In the light of many transformative advances, organic synthesis is expected to allow chemists to create, transform and study the reactivity of any organic molecules, regardless of its complexity. Despite the ever-increasing synthetic toolbox available to practitioners, the perfect “atomic scale manipulation of matter for the synthesis of anything and everything” represents a never-ending and yet unmet challenge. Growing expectations to provide faster, more cost-efficient and highly selective transformations, however, set a high bar for modern chemical synthesis. Tending towards these ideals, research efforts have not only been focusing on the development of newly diverse and more efficient methodologies, but also on expanding the realm of new possibilities through original conceptual advances. For instance, introducing the notion of chemical space in organic synthesis has spurred chemists to explore more efficiently all the potential structural and geometric isomers of a given scaffold. Accordingly, the catalytic preparation of a three-dimensional molecular layout of a simple acyclic hydrocarbon skeleton that possesses several stereocenters from simple and readily available reagents still represents a vastly uncharted domain. Molecular complexity rapidly rises with the number of stereogenic elements, their degree of substitution and the additional presence of neighbouring functional groups. Furthermore, the elaboration of congested systems adds another level of complexity as exemplified by the difficulty to construct quaternary carbon stereocenters selectively. Although considerable progress in stereoselective synthesis has been made in the past few decades, general catalytic examples implemented for non-cyclic systems are still scarce, inherently due to the difficulty to discriminate between the different possible conformers of these flexible chains. One ambitious task would entail the selective preparation of all the possible isomers of a simple acyclic hydrocarbon motif that feature adjacent and congested stereogenic elements by means of a unified assembly-line approach, concomitantly allowing stereodivergency and diverse functionalization. Jeffrey Bruffaerts and David Pierrot from the research group of Prof. Marek successfully address the aforementioned issues in a recent publication published in Nature Chemistry. By taking advantage of the exergonic ring-opening reactions of strained cycles, a new protocol for the preparation combined with a metal-assisted and controlled ring-opening of the obtained functionalized cyclopropanes allowed an easy and straightforward access to stereodefined acyclic hydrocarbon fragments containing several adjacent sp2 and/or sp3 carbon stereogenic element(s) from simple commercially available alkynes.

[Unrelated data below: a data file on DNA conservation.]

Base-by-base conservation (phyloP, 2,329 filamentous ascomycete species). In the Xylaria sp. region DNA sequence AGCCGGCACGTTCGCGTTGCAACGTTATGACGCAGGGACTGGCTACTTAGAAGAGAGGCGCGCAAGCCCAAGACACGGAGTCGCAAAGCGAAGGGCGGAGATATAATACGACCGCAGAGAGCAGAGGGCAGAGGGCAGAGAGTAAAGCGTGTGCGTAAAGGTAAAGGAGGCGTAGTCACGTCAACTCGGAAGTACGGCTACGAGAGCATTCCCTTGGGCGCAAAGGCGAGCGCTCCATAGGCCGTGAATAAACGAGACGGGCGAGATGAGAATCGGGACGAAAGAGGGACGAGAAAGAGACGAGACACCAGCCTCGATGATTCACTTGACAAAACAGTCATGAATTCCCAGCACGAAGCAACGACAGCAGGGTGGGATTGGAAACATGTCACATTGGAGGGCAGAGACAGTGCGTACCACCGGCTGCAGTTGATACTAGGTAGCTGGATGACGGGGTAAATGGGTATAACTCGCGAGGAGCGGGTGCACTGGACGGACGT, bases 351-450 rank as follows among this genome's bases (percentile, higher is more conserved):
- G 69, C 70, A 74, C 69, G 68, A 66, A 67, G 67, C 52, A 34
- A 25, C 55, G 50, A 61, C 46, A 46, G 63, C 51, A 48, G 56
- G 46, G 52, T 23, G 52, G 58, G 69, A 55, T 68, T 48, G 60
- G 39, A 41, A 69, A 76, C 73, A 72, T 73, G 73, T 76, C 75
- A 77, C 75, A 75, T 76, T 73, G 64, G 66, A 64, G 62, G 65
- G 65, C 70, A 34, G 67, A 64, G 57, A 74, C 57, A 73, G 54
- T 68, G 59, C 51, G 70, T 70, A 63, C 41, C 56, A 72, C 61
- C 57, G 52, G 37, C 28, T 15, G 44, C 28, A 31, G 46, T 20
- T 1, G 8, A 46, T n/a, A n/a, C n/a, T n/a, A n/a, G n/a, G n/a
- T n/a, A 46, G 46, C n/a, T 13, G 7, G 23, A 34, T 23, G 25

The first asset of this approach is its efficiency as a simple alkyne is transformed into a highly strained motif enabling a series of energetically favoured transformations in a single-pot operation therefore minimizing the number of purification steps. The second asset is its versatility as polar moieties acted as a “molecular crane” to direct the approach of the organometallic entities, most structural and geometric isomers were therefore accessible by the starting molecular bricks’ interchangeability. Furthermore, owing to the diversity of the tolerated substituents, this methodology enables a near-exhaustive access to a broad family of structures which would be difficulty to access by other methods with those levels of selectivity, diversity, cost and time-efficiency. Owing to the presence of versatile chemical handles (aldehyde, alkene) which are accessible in an operationally simple manner, this study brings complex templates within the chemist’s hand reach, yet with great variability.
The study was published in the nature chemistry: https://www.nature.com/articles/s41557-018-0123-7